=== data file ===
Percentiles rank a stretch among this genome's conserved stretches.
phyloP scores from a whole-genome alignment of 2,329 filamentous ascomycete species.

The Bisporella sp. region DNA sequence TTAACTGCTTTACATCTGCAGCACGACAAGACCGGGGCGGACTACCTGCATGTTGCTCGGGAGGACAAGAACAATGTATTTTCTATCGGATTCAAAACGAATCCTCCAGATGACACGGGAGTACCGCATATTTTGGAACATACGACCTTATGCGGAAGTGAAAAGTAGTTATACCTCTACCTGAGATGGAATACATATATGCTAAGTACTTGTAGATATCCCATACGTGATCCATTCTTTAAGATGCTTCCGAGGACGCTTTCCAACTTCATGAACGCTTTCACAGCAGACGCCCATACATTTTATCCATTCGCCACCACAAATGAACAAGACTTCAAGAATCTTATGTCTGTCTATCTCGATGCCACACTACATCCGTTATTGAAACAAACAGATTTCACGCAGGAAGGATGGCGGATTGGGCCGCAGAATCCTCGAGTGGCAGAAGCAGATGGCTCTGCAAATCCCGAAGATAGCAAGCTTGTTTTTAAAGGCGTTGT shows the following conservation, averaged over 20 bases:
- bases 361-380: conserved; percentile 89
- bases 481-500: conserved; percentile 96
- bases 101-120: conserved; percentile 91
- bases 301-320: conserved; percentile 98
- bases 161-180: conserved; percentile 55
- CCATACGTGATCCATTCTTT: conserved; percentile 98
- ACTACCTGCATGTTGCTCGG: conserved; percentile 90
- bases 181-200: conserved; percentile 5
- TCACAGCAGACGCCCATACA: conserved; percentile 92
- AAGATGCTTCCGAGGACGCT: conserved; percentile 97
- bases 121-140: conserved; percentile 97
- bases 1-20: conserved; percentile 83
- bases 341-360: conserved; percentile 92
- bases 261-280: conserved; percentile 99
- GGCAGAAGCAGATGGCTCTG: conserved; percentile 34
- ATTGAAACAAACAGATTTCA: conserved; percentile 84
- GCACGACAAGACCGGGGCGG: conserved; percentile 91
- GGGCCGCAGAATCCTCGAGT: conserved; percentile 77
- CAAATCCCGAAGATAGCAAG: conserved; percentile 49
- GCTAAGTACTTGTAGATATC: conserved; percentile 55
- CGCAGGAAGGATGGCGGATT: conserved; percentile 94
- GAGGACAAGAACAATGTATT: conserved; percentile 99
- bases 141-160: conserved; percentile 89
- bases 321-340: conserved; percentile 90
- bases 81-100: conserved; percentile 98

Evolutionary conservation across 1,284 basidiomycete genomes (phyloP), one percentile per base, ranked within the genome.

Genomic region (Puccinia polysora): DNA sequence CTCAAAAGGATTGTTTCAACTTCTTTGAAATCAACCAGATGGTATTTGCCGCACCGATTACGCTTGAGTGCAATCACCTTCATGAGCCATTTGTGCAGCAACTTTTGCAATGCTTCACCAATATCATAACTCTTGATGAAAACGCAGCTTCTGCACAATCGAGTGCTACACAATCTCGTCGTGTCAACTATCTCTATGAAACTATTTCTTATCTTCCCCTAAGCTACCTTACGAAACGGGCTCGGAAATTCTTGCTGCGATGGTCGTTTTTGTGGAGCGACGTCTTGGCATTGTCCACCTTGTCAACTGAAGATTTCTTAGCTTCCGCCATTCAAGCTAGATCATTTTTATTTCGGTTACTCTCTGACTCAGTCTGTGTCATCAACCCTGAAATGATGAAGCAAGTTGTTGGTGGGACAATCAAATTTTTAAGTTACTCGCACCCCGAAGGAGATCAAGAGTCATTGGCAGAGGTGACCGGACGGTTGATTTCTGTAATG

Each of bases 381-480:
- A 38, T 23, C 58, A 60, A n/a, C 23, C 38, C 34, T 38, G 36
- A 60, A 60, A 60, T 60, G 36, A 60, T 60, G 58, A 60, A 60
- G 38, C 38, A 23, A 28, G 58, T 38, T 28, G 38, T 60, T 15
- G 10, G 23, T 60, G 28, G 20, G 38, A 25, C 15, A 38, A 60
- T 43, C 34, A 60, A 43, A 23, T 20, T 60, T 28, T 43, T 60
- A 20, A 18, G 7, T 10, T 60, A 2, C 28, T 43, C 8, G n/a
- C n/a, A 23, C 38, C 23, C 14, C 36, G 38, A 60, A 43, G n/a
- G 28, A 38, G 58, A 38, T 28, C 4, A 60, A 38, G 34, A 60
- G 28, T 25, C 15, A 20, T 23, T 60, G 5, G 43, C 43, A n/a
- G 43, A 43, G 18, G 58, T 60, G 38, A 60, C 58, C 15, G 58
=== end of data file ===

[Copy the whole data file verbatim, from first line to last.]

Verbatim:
Percentiles rank a stretch among this genome's conserved stretches.
phyloP scores from a whole-genome alignment of 2,329 filamentous ascomycete species.

The Bisporella sp. region DNA sequence TTAACTGCTTTACATCTGCAGCACGACAAGACCGGGGCGGACTACCTGCATGTTGCTCGGGAGGACAAGAACAATGTATTTTCTATCGGATTCAAAACGAATCCTCCAGATGACACGGGAGTACCGCATATTTTGGAACATACGACCTTATGCGGAAGTGAAAAGTAGTTATACCTCTACCTGAGATGGAATACATATATGCTAAGTACTTGTAGATATCCCATACGTGATCCATTCTTTAAGATGCTTCCGAGGACGCTTTCCAACTTCATGAACGCTTTCACAGCAGACGCCCATACATTTTATCCATTCGCCACCACAAATGAACAAGACTTCAAGAATCTTATGTCTGTCTATCTCGATGCCACACTACATCCGTTATTGAAACAAACAGATTTCACGCAGGAAGGATGGCGGATTGGGCCGCAGAATCCTCGAGTGGCAGAAGCAGATGGCTCTGCAAATCCCGAAGATAGCAAGCTTGTTTTTAAAGGCGTTGT shows the following conservation, averaged over 20 bases:
- bases 361-380: conserved; percentile 89
- bases 481-500: conserved; percentile 96
- bases 101-120: conserved; percentile 91
- bases 301-320: conserved; percentile 98
- bases 161-180: conserved; percentile 55
- CCATACGTGATCCATTCTTT: conserved; percentile 98
- ACTACCTGCATGTTGCTCGG: conserved; percentile 90
- bases 181-200: conserved; percentile 5
- TCACAGCAGACGCCCATACA: conserved; percentile 92
- AAGATGCTTCCGAGGACGCT: conserved; percentile 97
- bases 121-140: conserved; percentile 97
- bases 1-20: conserved; percentile 83
- bases 341-360: conserved; percentile 92
- bases 261-280: conserved; percentile 99
- GGCAGAAGCAGATGGCTCTG: conserved; percentile 34
- ATTGAAACAAACAGATTTCA: conserved; percentile 84
- GCACGACAAGACCGGGGCGG: conserved; percentile 91
- GGGCCGCAGAATCCTCGAGT: conserved; percentile 77
- CAAATCCCGAAGATAGCAAG: conserved; percentile 49
- GCTAAGTACTTGTAGATATC: conserved; percentile 55
- CGCAGGAAGGATGGCGGATT: conserved; percentile 94
- GAGGACAAGAACAATGTATT: conserved; percentile 99
- bases 141-160: conserved; percentile 89
- bases 321-340: conserved; percentile 90
- bases 81-100: conserved; percentile 98

Evolutionary conservation across 1,284 basidiomycete genomes (phyloP), one percentile per base, ranked within the genome.

Genomic region (Puccinia polysora): DNA sequence CTCAAAAGGATTGTTTCAACTTCTTTGAAATCAACCAGATGGTATTTGCCGCACCGATTACGCTTGAGTGCAATCACCTTCATGAGCCATTTGTGCAGCAACTTTTGCAATGCTTCACCAATATCATAACTCTTGATGAAAACGCAGCTTCTGCACAATCGAGTGCTACACAATCTCGTCGTGTCAACTATCTCTATGAAACTATTTCTTATCTTCCCCTAAGCTACCTTACGAAACGGGCTCGGAAATTCTTGCTGCGATGGTCGTTTTTGTGGAGCGACGTCTTGGCATTGTCCACCTTGTCAACTGAAGATTTCTTAGCTTCCGCCATTCAAGCTAGATCATTTTTATTTCGGTTACTCTCTGACTCAGTCTGTGTCATCAACCCTGAAATGATGAAGCAAGTTGTTGGTGGGACAATCAAATTTTTAAGTTACTCGCACCCCGAAGGAGATCAAGAGTCATTGGCAGAGGTGACCGGACGGTTGATTTCTGTAATG

Each of bases 381-480:
- A 38, T 23, C 58, A 60, A n/a, C 23, C 38, C 34, T 38, G 36
- A 60, A 60, A 60, T 60, G 36, A 60, T 60, G 58, A 60, A 60
- G 38, C 38, A 23, A 28, G 58, T 38, T 28, G 38, T 60, T 15
- G 10, G 23, T 60, G 28, G 20, G 38, A 25, C 15, A 38, A 60
- T 43, C 34, A 60, A 43, A 23, T 20, T 60, T 28, T 43, T 60
- A 20, A 18, G 7, T 10, T 60, A 2, C 28, T 43, C 8, G n/a
- C n/a, A 23, C 38, C 23, C 14, C 36, G 38, A 60, A 43, G n/a
- G 28, A 38, G 58, A 38, T 28, C 4, A 60, A 38, G 34, A 60
- G 28, T 25, C 15, A 20, T 23, T 60, G 5, G 43, C 43, A n/a
- G 43, A 43, G 18, G 58, T 60, G 38, A 60, C 58, C 15, G 58